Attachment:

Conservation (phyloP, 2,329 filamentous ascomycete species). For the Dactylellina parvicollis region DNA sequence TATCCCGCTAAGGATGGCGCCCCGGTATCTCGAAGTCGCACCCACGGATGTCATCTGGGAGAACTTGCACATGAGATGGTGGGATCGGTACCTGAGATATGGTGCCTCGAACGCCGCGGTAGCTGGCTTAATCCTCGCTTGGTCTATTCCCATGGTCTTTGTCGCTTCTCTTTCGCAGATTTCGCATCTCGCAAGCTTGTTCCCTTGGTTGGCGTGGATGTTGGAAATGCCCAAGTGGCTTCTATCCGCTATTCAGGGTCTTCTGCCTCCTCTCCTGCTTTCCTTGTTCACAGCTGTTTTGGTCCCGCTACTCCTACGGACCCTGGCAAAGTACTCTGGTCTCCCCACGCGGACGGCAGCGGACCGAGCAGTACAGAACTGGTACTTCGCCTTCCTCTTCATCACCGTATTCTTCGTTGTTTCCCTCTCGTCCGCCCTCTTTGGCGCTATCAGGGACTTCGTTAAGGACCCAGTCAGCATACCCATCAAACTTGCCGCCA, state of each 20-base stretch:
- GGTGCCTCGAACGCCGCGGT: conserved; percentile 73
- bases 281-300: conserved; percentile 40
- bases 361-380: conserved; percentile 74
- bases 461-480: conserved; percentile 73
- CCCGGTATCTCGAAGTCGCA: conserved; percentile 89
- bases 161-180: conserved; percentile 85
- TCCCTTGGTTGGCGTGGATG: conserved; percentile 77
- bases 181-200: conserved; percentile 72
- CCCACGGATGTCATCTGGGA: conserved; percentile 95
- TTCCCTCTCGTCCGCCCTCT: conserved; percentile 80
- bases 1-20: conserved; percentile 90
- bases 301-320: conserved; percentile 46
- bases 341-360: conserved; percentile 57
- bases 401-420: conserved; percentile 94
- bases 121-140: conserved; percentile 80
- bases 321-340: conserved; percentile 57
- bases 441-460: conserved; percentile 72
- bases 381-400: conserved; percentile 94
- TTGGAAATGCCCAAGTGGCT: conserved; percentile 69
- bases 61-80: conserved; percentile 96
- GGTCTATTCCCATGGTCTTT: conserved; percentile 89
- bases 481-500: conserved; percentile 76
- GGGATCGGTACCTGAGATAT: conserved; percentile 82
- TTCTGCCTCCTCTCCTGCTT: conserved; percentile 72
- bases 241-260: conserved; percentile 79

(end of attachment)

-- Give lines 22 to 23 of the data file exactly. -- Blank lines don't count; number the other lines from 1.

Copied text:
- GGTCTATTCCCATGGTCTTT: conserved; percentile 89
- bases 481-500: conserved; percentile 76